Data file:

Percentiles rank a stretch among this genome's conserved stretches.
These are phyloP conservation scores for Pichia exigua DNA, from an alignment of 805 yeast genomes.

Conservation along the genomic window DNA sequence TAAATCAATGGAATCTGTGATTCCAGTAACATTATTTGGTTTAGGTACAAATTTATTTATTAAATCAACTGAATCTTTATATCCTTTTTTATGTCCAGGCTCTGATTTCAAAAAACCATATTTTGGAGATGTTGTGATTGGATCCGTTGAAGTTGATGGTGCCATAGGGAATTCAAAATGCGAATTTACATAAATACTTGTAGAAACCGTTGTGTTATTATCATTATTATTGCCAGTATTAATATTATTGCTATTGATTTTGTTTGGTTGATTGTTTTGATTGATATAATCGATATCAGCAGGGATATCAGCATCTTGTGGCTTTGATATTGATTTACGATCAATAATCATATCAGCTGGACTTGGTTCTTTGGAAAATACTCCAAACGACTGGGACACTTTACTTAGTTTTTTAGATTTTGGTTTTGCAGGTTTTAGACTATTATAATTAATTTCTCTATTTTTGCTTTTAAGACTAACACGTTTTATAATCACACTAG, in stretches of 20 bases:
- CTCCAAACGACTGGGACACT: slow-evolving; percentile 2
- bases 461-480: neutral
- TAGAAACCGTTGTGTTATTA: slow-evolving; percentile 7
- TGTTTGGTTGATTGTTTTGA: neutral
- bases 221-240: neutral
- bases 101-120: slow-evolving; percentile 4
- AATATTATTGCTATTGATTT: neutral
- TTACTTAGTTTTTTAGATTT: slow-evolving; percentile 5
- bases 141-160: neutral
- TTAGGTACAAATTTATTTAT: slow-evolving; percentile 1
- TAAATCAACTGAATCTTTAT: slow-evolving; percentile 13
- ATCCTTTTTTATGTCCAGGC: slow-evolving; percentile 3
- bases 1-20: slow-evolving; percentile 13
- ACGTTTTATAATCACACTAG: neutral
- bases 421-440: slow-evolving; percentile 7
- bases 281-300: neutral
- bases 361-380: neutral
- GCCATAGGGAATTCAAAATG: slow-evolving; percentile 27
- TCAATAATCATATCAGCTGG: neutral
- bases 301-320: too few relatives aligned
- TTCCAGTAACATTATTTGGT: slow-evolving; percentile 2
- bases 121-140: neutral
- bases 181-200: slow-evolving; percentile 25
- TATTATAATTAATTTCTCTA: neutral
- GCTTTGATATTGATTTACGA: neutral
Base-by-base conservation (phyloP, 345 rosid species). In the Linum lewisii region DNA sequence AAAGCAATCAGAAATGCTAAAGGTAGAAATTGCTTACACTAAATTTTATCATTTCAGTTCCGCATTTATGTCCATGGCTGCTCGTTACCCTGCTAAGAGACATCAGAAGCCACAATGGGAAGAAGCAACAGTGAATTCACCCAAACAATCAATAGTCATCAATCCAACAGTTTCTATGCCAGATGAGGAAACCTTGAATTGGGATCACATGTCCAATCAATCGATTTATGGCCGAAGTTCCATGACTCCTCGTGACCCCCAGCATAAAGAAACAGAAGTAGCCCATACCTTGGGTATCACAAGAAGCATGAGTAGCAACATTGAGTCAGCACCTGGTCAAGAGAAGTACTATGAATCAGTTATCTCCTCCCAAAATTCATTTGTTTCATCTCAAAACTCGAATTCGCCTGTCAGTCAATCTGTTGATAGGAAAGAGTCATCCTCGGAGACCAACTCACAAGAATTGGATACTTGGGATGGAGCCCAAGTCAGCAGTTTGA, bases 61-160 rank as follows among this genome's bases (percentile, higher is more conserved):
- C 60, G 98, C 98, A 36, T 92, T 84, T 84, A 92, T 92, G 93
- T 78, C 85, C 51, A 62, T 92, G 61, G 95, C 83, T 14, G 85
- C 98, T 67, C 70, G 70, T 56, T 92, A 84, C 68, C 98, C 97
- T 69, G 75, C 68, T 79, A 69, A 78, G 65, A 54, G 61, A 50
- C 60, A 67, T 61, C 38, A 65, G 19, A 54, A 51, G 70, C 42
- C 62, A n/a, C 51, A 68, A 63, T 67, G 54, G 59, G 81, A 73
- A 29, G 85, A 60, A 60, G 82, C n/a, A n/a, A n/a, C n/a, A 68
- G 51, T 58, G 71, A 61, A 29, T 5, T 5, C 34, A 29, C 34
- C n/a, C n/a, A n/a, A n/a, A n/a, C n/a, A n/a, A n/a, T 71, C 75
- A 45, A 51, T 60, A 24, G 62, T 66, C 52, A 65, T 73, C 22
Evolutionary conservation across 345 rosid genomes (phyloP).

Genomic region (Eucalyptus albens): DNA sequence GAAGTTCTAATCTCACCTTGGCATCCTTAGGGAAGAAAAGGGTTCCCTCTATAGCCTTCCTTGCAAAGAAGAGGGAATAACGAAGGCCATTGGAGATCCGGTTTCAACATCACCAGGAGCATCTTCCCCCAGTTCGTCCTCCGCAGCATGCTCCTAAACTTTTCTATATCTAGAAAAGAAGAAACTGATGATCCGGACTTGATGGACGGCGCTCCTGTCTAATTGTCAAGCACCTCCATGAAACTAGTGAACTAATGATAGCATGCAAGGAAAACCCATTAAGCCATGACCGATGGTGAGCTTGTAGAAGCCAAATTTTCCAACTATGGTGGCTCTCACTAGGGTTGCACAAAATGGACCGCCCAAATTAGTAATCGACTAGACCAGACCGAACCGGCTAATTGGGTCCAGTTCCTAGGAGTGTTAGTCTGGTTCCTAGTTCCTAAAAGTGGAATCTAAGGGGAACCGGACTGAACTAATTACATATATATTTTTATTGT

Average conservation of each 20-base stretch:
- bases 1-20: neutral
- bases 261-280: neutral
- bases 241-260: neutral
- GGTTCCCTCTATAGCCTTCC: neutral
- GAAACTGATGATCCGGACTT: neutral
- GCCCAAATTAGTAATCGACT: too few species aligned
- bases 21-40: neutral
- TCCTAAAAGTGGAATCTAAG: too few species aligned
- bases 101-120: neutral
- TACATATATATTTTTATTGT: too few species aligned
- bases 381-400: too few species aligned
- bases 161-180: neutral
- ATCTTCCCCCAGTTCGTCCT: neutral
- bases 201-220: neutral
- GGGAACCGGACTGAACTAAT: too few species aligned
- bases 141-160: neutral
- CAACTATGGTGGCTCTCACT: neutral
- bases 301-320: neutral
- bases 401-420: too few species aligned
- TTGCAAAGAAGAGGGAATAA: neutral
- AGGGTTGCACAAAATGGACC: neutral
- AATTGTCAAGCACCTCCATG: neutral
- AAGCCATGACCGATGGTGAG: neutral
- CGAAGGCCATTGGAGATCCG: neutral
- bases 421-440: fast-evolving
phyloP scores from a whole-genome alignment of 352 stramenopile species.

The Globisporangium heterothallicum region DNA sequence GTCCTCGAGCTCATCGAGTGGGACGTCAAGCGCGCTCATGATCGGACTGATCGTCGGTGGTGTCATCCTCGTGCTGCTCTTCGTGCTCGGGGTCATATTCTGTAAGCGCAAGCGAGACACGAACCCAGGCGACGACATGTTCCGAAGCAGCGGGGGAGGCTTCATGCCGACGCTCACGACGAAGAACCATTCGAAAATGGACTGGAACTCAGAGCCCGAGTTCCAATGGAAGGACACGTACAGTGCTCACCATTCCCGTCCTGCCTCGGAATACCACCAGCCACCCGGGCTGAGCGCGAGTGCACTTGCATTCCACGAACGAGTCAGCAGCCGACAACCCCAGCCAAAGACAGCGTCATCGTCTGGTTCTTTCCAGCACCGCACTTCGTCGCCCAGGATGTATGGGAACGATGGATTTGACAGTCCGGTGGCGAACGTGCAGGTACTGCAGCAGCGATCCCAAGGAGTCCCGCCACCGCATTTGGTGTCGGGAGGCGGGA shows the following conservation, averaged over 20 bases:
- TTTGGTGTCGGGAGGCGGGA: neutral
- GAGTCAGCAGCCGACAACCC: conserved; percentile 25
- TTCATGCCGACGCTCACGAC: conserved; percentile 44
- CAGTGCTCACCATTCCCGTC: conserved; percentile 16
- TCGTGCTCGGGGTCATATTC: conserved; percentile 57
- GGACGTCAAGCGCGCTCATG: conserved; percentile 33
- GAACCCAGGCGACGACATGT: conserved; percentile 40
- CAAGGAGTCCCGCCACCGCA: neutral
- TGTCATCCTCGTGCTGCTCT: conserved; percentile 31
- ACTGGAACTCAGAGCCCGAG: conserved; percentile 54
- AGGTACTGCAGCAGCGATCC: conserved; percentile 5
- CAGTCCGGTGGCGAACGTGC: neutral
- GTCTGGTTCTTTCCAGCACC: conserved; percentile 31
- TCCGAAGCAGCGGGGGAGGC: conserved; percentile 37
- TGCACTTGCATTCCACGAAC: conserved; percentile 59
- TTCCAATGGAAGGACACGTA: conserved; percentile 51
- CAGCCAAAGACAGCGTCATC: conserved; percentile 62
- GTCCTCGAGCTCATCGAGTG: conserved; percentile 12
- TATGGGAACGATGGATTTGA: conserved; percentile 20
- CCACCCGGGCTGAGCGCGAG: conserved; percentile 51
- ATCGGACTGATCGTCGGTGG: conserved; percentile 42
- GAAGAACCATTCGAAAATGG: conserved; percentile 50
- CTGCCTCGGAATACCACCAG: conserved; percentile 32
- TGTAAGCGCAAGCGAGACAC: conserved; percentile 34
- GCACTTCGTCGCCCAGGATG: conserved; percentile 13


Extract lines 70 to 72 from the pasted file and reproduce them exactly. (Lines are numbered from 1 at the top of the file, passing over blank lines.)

- TTTGGTGTCGGGAGGCGGGA: neutral
- GAGTCAGCAGCCGACAACCC: conserved; percentile 25
- TTCATGCCGACGCTCACGAC: conserved; percentile 44